- Obscure Christian blogger writes a post on why girls wearing flip flops are acting immodestly and causing their Christian brothers to stumble by flagrantly displaying toe cleavage.
- One of his regular readers agrees and posts a comment, the other disagrees and says so.
- Several weeks later blogger who no-one actually knows, but is considered semi famous (in the Christian world, which means 17 people subscribe to their updates) finds anti-flip-flop tirade while searching for other bloggers to exchange guest posts with (because that’s what you do to build your platform). He quotes said obscure blogger suggesting that he’s actually got a reasonable point which is worth considering.
- Secondary blogger thinks this will be a good opportunity to generate discussion around healthy boundaries and respecting one another. And also get lots of hits. Tweets the most outrageous parts of the post he’s quoting.
- A Christian social media gatekeeper sees the post. Doesn’t realise it’s a quote, comments at length and starts tweeting (with the hashtag #flipflopfallacy) to get their followers to comment as well.
- Traffic hungry Christian organisation blog site hosts a piece entitled: ‘This girl wore flip-flops to the six o’clock service. You will not believe what happened next.’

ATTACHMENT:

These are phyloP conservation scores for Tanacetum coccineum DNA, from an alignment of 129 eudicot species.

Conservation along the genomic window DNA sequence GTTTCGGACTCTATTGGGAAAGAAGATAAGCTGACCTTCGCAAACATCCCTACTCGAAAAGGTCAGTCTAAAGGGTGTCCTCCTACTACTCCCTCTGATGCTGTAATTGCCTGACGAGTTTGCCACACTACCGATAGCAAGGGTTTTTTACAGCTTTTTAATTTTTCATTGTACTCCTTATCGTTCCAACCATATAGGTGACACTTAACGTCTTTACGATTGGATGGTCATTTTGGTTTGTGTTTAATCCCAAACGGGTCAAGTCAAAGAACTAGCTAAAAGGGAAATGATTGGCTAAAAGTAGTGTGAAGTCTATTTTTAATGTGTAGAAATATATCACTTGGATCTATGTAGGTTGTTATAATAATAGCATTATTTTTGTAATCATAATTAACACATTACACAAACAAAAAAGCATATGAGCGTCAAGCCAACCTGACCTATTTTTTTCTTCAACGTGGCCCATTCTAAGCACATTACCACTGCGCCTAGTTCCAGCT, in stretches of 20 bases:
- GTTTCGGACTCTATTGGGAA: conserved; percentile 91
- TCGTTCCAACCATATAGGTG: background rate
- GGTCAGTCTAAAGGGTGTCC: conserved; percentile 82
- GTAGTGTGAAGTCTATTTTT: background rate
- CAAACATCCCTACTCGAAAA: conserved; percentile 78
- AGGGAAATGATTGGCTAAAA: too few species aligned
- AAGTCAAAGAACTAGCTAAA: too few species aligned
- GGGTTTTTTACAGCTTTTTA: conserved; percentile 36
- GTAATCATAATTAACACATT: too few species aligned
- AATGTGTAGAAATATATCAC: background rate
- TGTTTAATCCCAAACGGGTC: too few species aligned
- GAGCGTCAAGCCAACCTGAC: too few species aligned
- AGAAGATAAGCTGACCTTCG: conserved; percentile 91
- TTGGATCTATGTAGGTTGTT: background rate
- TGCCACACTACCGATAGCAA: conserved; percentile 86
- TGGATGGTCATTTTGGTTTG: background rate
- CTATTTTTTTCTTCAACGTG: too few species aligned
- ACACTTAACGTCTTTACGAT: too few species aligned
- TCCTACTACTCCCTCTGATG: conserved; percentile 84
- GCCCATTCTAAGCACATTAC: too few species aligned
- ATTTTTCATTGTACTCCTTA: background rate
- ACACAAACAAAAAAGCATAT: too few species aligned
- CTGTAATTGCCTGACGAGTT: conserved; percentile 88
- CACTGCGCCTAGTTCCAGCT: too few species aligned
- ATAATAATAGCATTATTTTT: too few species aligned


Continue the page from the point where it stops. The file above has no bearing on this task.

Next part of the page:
- Secondary blogger (who has been at work all day) finds hundreds of notifications, and posts clarification piece explaining clearly that it wasn’t his comments, that he’s sorry if it caused any offense, and then goes onto say – in his own words – why flip flops are probably, on balance and for the sake of unity, best avoided.
- An American Christian tweeter with a book deal picks up on the attempt at justification and tweets their outrage. He follows this up with a post written in 10 minutes explaining all the reasons he is simply outraged. Outraged he says.
- Christian collective posts an investigative piece on whether flip flops and foot fetishes are the latest front in the flirt to convert battleground: ‘How beautiful ARE the feet of him that brings good news?’ The speed this is posted with makes one suspicious they’ve been waiting for such a scenario and may even have engineered this one.
- Original poster points out he never said people couldn’t wear flip flops, but just to be careful because they could cause people to stumble.